Employers may want to think about Effexor impact

The way a person feels can impact their performance and personal outlook.

The way a person feels can impact their performance and personal outlook. These elements can be particularly important in regards to workplace productivity and overall business success. Bosses and employers may want to consider how their workers feel both at work and off the clock, since researchers have found that depressive symptoms, especially those that go untreated with medications like Effexor, may be taking a negative toll on a number of workforce statistics.

The American Psychiatric Foundation (APF) recently released a whitepaper about the impact of mental health on employee well being, productivity and a variety of other factors. The source showed that 80 percent of expenses due to productivity loss are incurred by employees present and at their desks, accounting for over $35 billion in annual revenue. Nearly 30 percent of participating workers said their mental health was the direct cause of this inability to perform.

What's more, the APF revealed that employers spend more on workers that fail to report mental health issues and seek attention for them. Many of the problems that put these individuals in the doctor's office are non-physical ailments, but without a thorough investigation, clinicians can't be certain there aren't underlying health problems present as well. This results in expansive healthcare expenses for businesses that could otherwise be curtailed by appropriate diagnosis and treatment.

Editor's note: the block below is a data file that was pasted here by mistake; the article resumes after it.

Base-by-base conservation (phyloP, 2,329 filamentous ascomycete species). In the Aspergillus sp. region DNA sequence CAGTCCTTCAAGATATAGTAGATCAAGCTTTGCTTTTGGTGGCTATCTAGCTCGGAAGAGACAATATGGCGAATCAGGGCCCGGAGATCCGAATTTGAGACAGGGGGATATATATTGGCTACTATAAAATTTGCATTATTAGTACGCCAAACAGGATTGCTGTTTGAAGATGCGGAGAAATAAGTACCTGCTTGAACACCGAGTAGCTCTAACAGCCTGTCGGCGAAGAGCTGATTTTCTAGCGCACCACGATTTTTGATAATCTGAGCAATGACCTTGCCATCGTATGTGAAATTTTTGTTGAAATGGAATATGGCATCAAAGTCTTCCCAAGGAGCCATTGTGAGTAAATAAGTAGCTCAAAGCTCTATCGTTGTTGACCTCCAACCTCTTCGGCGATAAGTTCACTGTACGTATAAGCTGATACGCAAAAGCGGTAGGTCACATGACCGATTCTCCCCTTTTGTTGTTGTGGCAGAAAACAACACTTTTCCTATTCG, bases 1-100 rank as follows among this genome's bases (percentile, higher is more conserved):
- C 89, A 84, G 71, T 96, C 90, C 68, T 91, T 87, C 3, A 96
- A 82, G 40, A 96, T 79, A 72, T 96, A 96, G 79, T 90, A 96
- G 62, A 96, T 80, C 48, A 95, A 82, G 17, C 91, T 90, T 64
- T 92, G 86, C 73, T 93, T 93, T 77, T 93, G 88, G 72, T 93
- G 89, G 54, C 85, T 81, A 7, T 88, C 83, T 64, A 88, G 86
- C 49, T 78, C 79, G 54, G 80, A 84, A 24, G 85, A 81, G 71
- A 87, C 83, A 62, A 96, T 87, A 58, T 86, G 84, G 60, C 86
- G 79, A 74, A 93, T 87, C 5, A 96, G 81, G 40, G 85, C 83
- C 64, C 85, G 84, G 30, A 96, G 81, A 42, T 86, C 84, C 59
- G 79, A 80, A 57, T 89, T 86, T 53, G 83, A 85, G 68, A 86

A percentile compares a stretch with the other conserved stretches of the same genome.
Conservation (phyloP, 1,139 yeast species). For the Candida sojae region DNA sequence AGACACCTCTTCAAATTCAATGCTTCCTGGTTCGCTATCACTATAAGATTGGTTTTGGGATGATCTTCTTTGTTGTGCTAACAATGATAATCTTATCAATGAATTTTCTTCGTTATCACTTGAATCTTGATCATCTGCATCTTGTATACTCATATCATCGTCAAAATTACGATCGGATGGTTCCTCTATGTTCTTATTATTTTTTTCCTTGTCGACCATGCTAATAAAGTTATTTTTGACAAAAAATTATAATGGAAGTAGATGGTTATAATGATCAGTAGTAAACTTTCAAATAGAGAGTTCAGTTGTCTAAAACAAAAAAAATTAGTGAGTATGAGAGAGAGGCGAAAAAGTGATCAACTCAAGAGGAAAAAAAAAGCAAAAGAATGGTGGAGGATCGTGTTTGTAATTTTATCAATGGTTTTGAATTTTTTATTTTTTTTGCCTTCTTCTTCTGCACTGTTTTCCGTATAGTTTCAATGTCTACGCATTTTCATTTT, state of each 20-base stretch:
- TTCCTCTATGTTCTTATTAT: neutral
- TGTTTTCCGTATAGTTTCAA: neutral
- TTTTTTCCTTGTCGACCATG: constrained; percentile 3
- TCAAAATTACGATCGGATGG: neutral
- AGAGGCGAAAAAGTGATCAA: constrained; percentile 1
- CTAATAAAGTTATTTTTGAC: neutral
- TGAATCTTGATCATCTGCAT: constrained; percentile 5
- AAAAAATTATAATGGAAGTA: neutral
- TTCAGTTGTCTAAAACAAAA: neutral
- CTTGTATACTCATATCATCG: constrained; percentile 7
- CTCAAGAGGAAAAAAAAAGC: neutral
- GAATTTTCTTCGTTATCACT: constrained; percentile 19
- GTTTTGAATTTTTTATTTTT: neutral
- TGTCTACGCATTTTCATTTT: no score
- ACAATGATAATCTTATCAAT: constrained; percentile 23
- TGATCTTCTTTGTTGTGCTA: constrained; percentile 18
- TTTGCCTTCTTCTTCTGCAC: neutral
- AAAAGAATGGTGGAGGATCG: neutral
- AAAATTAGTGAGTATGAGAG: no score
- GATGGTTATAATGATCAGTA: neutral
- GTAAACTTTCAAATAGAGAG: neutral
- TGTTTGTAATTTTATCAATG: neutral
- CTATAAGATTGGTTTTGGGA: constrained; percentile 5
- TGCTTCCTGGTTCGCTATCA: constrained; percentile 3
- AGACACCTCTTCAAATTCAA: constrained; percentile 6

Various secondary impacts
Pharmacy prices are also creating a significant reduction in the number of workers willing to seek comprehensive psychiatric treatment. While using an online pharmacy to fill a prescription could save money, the APF reported that American pharmaceutical outlets aren't as affordable and may not encourage patients to stick to their medication routines.

Harvard Medical School released a study showing that roughly one-fifth of the United States workforce has some kind of depressive syndrome or associated mental illness. Researchers looked at almost 35,000 current workers with about 25 different chronic physical and psychological issues in order to determine how much time and money each of their employers was likely to lose due to their medical conditions.

Of those surveyed, depression carried the most financial repercussions. Findings supported that the way individuals express these conditions in the workplace may vary from those shown in other settings, including hiding their feelings and denying that any problem exists. This can make it harder for employers and primary care physicians to supply helpful treatments and medication, perpetuating a problem that may only be readily apparent otherwise on productivity reports.